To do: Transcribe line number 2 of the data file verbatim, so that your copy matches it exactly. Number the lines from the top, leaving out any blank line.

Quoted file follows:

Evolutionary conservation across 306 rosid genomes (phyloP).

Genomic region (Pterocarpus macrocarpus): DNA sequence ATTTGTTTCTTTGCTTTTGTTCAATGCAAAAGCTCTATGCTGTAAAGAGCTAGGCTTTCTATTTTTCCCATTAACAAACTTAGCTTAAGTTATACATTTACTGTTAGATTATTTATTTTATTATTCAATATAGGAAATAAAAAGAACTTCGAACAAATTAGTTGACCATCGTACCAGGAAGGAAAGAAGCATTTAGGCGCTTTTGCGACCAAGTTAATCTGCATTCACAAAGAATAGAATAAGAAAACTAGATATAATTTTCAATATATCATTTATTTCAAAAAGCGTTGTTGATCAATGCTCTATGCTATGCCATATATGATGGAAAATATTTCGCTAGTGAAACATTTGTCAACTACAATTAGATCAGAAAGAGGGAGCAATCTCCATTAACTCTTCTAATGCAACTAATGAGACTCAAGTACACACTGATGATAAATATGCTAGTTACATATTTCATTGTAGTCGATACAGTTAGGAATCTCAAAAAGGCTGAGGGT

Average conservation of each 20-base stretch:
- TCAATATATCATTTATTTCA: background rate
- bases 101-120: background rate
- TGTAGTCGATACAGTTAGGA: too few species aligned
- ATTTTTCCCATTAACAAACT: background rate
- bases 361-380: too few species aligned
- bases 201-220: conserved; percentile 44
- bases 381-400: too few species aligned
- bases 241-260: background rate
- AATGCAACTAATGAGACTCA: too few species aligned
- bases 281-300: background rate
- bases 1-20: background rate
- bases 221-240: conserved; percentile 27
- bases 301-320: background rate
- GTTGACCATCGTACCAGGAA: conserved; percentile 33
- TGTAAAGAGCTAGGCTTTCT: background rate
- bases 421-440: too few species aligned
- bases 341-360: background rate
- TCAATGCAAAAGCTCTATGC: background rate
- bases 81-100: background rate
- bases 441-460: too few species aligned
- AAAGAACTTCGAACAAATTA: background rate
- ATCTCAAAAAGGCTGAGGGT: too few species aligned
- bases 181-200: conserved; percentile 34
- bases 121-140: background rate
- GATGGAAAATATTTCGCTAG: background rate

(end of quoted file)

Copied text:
Genomic region (Pterocarpus macrocarpus): DNA sequence ATTTGTTTCTTTGCTTTTGTTCAATGCAAAAGCTCTATGCTGTAAAGAGCTAGGCTTTCTATTTTTCCCATTAACAAACTTAGCTTAAGTTATACATTTACTGTTAGATTATTTATTTTATTATTCAATATAGGAAATAAAAAGAACTTCGAACAAATTAGTTGACCATCGTACCAGGAAGGAAAGAAGCATTTAGGCGCTTTTGCGACCAAGTTAATCTGCATTCACAAAGAATAGAATAAGAAAACTAGATATAATTTTCAATATATCATTTATTTCAAAAAGCGTTGTTGATCAATGCTCTATGCTATGCCATATATGATGGAAAATATTTCGCTAGTGAAACATTTGTCAACTACAATTAGATCAGAAAGAGGGAGCAATCTCCATTAACTCTTCTAATGCAACTAATGAGACTCAAGTACACACTGATGATAAATATGCTAGTTACATATTTCATTGTAGTCGATACAGTTAGGAATCTCAAAAAGGCTGAGGGT